In recent months, there were plenty of rumors surrounding the future of the fallen Motorola Mobility and their role in the overall smartphone market. Being purchased by Google for $12.5 billion USD a year ago did not exactly help them in the transition: mid-August last year they announced a cut in workforce by 20% and closure of one third of the offices. Recently they announced that 10% more of the workforce will have to be laid off.
There are glimpses of light at the end of the tunnel for the company (and hopefully that is not a train), and it is all led by the aforementioned rumors ? an X Phone brand, that many thought of as a single flagship smartphone rather than anything else. In the most recent scoop of such news comes a surprise: X Phone might actually be an entirely new brand from Motorola, which should compete with the likes of Samsung?s Galaxy, or Nokia?s Lumia, etc. Moreover, that particular brand might see the light of the day around June already ? which makes sense as the developer conference Google I/O 2013 is happening mid-May. There is a chance we will see some new hardware announced as well.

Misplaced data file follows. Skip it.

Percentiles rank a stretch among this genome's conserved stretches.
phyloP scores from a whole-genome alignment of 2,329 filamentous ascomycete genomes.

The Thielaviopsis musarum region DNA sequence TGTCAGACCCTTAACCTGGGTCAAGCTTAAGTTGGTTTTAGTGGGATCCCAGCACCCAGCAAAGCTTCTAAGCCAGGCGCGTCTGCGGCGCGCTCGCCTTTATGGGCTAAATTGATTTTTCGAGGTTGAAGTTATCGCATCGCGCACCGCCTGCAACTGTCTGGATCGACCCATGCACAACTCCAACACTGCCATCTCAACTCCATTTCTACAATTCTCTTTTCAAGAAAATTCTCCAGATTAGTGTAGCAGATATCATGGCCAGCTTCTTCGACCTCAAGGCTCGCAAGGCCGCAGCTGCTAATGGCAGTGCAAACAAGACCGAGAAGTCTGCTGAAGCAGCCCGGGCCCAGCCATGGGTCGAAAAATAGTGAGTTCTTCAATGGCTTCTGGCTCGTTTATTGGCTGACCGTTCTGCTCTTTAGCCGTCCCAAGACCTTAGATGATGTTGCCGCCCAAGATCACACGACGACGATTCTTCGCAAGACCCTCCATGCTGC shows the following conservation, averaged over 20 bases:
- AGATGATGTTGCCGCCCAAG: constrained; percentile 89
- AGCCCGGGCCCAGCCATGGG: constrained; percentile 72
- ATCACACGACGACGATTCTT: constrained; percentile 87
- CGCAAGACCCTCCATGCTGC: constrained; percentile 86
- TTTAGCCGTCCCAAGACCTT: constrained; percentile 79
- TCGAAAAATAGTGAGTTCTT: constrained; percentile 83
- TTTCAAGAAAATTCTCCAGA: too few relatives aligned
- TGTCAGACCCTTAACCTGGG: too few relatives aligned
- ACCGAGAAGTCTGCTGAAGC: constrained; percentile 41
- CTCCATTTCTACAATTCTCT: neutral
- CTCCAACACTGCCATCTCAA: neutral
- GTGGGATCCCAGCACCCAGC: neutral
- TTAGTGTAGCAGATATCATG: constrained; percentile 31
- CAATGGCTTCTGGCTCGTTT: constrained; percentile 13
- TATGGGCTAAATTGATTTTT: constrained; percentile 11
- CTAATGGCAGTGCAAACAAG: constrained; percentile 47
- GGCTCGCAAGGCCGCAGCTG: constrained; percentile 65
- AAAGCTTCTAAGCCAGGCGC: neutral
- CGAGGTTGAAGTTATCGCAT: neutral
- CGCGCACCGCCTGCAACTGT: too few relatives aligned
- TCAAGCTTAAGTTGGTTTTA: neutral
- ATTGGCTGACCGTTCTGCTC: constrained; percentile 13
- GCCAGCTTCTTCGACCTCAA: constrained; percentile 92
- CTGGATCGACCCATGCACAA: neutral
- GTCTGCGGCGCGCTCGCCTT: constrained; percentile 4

The rest of the rumors are as follows:
· Customers will be able to customize their device. They can choose the color of the device and configure some of the hardware specs like RAM and internal storage. Motorola will guarantee your custom device will be delivered in one week.
· Customers can pre-load their own wallpapers, ringtones, apps, contacts, etc. before the device arrives.
· Motorola will guarantee at least one full Android version update after the purchase of the phone. Software updates will be delivered by Motorola, and not the carrier.
· The first ?X Phone? will be an octo-core (likely big.LITTLE ARM cores) device, with a full core dedicated to Motorola?s new human language system.
· Motorola and Google will heavily subsidize the cost of the device to attract more customers.
Whilst most of the rumors are actually credible, the one including the octo-core chip inside is certainly not among them. The only octo-core solution of today is Samsung?s Exynos, and even that actually uses four high-powered Cortex-A15s and four slower Cortex-A7s in an ARM CPU configuration known as the big.LITTLE. Tegra 4 announced this January is also a quad-core Cortex-A15 solution with an additional single low power companion core, and Qualcomm?s strongest (and not yet available) solution is a quad-core Snapdragon 800 (using Krait 400 CPU).
We’ll follow this rumor as it develops and continue to report on it as we get more information.